35 mm film is a film gauge used in filmmaking, and the film standard. In motion pictures that record on film, 35 mm is the most commonly used gauge. The name of the gauge is not a direct measurement and refers to the nominal width of the 35 mm format photographic film, which consists of strips 1.377 ± 0.001 inches (34.976 ± 0.025 mm) wide. The standard image exposure length on 35 mm for movies ("single-frame" format) is four perforations per frame along both edges, which results in 16 frames per foot of film.
A variety of largely proprietary gauges were devised for the numerous camera and projection systems being developed independently in the late 19th century and early 20th century, as well as a variety of film feeding systems. This resulted in cameras, projectors, and other equipment having to be calibrated to each gauge. The 35 mm width, originally specified as 1 3⁄8 inches, was introduced around 1890 by William Kennedy Dickson and Thomas Edison, using 120 film stock supplied by George Eastman. Film 35 mm wide with four perforations per frame became accepted as the international standard gauge in 1909 and remained by far the dominant film gauge for image origination and projection until the advent of digital photography and cinematography.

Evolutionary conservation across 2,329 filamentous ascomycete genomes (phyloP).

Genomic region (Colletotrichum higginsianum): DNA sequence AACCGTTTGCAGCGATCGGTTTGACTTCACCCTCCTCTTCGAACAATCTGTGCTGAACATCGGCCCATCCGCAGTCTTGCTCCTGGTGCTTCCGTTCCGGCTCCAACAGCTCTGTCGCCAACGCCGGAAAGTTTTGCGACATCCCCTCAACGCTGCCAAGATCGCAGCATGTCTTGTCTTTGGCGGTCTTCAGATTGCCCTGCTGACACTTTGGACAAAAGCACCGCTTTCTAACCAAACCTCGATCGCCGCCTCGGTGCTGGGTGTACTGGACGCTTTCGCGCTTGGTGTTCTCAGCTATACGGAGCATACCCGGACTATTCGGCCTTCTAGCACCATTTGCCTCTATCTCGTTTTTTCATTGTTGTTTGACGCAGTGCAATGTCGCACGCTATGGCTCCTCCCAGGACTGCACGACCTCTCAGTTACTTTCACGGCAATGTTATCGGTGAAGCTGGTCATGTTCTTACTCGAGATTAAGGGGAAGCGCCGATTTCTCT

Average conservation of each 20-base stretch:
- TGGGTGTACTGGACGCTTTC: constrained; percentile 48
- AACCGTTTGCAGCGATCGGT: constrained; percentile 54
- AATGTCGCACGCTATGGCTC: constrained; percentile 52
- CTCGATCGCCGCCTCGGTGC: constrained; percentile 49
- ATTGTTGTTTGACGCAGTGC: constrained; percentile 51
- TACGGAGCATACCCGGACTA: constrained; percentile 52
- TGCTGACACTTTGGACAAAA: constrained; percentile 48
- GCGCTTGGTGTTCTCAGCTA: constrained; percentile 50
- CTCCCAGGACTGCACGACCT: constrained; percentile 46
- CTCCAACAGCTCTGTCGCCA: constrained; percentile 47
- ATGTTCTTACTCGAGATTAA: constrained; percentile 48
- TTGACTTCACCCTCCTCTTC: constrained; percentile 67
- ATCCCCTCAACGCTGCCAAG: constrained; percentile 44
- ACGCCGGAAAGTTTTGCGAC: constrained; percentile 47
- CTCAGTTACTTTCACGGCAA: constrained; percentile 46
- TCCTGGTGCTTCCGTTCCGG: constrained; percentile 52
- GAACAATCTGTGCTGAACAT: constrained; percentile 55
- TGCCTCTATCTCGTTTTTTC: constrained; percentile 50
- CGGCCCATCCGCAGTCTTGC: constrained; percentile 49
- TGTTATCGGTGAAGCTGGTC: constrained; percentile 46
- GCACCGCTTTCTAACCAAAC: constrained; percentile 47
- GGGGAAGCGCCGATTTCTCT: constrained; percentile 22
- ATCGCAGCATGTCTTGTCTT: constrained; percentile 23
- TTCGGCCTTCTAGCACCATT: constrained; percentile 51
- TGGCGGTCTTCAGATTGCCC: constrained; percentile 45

The gauge has been versatile in application. It has been modified to include sound, redesigned to create a safer film base, formulated to capture color, has accommodated a bevy of widescreen formats, and has incorporated digital sound data into nearly all of its non-frame areas. Eastman Kodak, Fujifilm and Agfa-Gevaert are some companies that offered 35 mm films. Today, Kodak is the last remaining manufacturer of motion picture film.
The ubiquity of 35 mm movie projectors in commercial movie theaters made 35 mm the only motion picture format that could be played in almost any cinema in the world until digital projection largely superseded it in the 21st century.